Sense & Stability – what business leaders are hoping to see in the Autumn Statement
Following the fallout from the Liz Truss and Kwasi Kwarteng mini-budget in September, the north west business community will be looking to the new inhabitants of 10 and 11 Downing Street for much-needed leadership when the Autumn Statement is unveiled next week.
Rishi Sunak and Jeremy Hunt, successors to Truss and Kwarteng, face an uphill task rebuilding trust with business leaders and voters following the most tempestuous few months in a generation.
I think there are several issues that businesses and employees will be looking to see addressed in the Autumn Statement.
Starting with business, the increase in the corporation tax rate from 19 to 25 per cent has already been confirmed. It’s expected to raise somewhere around £18 billion additional tax annually. The actual rate payable is tapered, meaning only those companies with taxable profits of £250,000 or more will pay the full 25 per cent.
This will provide some relief for smaller businesses, but questions remain about the overall effectiveness of this measure. Given that privately-owned businesses are a key engine of economic growth and wealth creation, there’s little doubt that an increased tax burden will impinge on their ability to invest and create employment.
Business leaders will therefore be looking for measures to counteract this, including perhaps additional reliefs for capital expenditure, and greater clarity on the tax regimes for innovation such as R&D tax credits.
Secondly, and now that Rishi Sunak finally has the keys to No 10, concerns have been raised about potential increases in employment taxes, specifically national insurance contributions. Whereas Kwasi Kwarteng cancelled the widely disliked Health & Social Care Levy, few will have failed to notice that its chief architect, Sunak, is now back in a position to reinstate a flagship policy he designed while chancellor under Boris Johnson.
And let’s not forget that Sunak pushed the original measure through in the face of stiff opposition from all sides of the Conservative Party, not to mention business leaders and employees. Hopefully he will have taken on board some of the original concerns, but it’s difficult to predict where this will go, given the hole in the public finances which needs filling. However, business leaders and employees will be hoping he looks elsewhere, rather than further taxing employment.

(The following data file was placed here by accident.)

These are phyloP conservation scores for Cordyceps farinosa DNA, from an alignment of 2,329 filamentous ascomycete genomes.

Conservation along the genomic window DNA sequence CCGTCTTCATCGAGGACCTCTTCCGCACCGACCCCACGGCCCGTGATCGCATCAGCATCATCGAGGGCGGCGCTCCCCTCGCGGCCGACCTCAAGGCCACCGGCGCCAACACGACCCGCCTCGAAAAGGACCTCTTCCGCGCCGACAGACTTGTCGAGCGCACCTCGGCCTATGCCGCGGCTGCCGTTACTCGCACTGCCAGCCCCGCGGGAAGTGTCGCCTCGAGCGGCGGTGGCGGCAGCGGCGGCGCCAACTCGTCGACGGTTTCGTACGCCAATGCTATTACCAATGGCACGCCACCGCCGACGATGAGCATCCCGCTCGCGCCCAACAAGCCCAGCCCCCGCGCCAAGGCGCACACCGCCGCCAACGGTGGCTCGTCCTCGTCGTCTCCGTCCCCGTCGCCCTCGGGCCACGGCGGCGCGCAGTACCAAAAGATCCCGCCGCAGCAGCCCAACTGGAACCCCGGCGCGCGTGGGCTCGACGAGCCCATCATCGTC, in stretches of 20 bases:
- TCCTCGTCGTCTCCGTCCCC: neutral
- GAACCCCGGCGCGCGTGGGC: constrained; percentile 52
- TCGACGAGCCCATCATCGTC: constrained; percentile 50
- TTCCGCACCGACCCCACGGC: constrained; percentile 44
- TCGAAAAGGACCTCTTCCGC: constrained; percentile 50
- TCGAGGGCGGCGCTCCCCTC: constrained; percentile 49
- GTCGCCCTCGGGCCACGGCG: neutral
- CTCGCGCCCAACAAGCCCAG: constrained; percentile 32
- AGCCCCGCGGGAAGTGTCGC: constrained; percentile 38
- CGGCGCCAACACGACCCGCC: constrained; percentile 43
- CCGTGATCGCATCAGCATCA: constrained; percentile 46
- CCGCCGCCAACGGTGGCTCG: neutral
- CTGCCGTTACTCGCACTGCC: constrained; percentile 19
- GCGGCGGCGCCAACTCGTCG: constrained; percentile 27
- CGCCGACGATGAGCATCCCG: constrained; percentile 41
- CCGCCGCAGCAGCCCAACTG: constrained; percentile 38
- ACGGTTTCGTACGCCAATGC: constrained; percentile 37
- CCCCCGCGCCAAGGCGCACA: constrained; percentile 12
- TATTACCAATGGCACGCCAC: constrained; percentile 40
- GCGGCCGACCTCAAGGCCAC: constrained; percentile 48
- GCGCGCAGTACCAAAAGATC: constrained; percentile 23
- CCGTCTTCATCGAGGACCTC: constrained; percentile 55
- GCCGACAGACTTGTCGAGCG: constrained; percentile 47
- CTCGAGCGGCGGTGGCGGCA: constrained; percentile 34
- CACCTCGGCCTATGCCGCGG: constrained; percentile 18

Thirdly, people are starting to notice the impact of ‘fiscal drag’. This describes the situation where incomes increase but tax allowances – such as the annual personal allowance that all taxpayers have – do not keep track. This is particularly the case in the high inflation world we are in, where upwards pressure on wages does not necessarily translate into more money in people’s pockets, because more of their income is subject to tax at higher rates. So, anything that Sunak and chancellor Jeremy Hunt can do to increase such allowances will be very welcome.
However, the reality is that we should not be holding our breath for any tax giveaways, for a number of reasons. To begin with, the markets reacted very badly to Kwarteng’s rash mini-budget, and Sunak and Hunt will be keen to avoid a similar debacle.
Perhaps of equal relevance is the fact that, whereas Hunt is an unknown quantity in fiscal terms, his new boss in No 10 has placed himself firmly on the tax-and-spend fringe of the Conservative movement. To hope that he will change his position now that he has the keys to power is wishful thinking.
That said, whatever the detail behind the policy statements on November 17, and whatever Sunak’s fiscal instincts, business leaders will hope he and Hunt can bring the stability and sensible leadership, which is now needed, especially given the economic headwinds we face.